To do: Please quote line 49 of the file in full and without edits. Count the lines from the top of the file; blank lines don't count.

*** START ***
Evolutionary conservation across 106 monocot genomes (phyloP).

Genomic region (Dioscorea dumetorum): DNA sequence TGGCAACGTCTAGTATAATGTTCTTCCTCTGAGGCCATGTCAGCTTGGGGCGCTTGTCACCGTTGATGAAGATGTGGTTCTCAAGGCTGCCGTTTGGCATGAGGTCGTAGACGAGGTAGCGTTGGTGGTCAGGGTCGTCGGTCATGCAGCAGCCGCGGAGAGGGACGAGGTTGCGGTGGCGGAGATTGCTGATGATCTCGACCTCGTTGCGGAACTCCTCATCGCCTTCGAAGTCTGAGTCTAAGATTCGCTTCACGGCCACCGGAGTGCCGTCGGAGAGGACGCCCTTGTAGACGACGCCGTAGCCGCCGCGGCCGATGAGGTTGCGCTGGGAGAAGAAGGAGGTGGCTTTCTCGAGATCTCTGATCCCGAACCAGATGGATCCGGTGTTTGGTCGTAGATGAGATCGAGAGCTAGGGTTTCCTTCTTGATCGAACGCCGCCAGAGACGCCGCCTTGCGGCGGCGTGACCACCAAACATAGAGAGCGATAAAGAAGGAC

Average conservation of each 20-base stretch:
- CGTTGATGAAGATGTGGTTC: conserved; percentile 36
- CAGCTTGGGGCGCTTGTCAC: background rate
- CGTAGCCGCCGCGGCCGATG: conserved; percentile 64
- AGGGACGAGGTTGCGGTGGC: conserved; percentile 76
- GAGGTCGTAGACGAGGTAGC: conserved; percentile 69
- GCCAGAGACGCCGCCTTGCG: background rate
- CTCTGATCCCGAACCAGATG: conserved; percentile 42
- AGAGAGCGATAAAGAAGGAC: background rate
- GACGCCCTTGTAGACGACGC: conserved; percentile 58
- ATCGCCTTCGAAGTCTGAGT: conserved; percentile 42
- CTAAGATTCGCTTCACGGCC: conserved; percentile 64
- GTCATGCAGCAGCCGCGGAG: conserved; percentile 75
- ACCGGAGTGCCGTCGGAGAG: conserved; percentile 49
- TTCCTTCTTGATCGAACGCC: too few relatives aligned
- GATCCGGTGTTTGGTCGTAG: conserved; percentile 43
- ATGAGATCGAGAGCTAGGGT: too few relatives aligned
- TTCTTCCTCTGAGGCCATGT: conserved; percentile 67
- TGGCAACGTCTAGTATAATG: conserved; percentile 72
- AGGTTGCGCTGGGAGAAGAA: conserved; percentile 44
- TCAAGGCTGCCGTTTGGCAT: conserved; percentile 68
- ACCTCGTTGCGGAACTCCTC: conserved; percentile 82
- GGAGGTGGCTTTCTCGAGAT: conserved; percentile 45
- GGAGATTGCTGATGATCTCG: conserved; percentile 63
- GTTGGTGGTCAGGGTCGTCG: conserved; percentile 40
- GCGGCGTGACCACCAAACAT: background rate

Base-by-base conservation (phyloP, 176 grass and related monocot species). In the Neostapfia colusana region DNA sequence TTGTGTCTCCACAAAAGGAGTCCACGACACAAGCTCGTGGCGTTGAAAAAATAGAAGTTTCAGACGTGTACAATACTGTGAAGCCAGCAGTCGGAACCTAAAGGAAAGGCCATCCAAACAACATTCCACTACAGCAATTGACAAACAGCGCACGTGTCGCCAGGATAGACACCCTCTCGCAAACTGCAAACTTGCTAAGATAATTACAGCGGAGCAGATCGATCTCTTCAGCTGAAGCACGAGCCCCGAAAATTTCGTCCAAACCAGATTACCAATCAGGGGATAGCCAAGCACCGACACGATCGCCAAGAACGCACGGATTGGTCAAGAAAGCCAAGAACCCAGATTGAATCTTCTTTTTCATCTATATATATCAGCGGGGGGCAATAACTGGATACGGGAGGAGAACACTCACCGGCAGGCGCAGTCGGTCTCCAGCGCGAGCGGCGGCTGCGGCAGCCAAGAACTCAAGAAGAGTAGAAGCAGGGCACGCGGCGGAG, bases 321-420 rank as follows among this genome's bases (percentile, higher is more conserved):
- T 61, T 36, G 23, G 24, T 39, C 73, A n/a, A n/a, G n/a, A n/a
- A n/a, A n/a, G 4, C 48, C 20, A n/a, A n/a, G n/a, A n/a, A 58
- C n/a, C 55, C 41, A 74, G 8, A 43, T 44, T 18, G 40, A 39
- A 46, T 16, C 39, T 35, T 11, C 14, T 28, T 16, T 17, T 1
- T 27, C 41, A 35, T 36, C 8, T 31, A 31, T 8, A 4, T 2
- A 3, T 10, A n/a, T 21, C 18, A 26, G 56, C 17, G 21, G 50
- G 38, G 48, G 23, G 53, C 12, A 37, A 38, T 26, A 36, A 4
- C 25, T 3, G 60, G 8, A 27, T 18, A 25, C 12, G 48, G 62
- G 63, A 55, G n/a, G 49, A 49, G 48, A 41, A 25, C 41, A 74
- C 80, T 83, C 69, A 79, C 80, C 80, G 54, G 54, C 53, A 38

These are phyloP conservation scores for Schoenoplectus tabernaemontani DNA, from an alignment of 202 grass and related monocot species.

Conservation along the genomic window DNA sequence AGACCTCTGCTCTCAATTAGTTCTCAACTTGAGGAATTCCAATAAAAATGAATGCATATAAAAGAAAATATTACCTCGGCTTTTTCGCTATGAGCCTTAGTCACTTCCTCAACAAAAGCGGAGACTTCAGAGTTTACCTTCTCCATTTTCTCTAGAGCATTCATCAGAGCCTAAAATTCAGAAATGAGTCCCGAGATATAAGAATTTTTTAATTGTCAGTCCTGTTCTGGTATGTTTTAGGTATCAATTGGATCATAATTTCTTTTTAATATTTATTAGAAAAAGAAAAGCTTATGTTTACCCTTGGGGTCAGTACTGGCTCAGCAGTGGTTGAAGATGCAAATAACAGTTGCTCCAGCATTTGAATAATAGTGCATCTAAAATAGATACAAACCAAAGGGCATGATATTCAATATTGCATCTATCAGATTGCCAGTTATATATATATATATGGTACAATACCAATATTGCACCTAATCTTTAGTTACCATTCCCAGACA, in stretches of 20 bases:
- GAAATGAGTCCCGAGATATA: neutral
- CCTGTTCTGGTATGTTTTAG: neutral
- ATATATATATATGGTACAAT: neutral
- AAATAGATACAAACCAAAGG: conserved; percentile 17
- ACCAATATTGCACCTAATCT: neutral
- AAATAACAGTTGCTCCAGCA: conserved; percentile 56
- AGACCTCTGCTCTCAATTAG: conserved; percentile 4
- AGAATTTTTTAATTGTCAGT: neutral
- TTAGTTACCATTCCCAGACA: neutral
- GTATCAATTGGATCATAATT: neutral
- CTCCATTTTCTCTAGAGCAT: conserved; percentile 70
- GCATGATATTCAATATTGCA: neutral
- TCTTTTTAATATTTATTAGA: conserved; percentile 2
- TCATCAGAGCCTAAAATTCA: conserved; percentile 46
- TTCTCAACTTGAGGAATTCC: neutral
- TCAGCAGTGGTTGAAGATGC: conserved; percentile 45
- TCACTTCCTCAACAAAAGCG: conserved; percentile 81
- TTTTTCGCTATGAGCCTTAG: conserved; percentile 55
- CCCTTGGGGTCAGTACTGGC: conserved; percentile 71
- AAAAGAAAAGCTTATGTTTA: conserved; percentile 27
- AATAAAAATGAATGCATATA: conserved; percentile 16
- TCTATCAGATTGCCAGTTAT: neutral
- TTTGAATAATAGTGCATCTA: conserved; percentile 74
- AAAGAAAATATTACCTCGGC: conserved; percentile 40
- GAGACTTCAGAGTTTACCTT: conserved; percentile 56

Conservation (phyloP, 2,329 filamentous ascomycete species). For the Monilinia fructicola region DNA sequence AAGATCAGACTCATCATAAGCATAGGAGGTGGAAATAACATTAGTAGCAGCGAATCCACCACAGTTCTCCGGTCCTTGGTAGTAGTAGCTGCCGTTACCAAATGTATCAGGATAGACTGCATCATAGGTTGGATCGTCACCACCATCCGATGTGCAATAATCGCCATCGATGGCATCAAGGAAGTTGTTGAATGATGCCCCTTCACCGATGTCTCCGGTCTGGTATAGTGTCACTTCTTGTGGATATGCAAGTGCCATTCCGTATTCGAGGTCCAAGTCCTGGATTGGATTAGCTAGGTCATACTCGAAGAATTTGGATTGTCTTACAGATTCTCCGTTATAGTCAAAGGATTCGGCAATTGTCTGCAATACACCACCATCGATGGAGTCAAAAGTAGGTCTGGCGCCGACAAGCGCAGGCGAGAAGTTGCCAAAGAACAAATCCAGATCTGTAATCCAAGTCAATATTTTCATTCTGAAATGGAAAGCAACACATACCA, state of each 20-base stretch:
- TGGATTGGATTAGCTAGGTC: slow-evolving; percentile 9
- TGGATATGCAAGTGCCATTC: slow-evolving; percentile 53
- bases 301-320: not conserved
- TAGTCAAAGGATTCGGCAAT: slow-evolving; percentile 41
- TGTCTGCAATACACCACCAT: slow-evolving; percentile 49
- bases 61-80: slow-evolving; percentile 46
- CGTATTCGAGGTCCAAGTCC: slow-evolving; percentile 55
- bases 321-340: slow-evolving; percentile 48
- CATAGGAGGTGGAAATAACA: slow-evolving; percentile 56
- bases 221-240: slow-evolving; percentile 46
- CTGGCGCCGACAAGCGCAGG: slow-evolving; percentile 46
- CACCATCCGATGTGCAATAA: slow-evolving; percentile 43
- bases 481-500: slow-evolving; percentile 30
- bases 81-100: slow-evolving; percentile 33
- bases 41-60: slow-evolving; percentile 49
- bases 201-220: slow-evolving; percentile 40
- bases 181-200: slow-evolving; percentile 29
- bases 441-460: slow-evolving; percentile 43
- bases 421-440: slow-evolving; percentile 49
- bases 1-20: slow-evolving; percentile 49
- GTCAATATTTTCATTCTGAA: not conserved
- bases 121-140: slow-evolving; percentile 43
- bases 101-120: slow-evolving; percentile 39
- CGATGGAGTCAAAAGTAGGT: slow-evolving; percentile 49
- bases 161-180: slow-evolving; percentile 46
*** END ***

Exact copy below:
- AGAATTTTTTAATTGTCAGT: neutral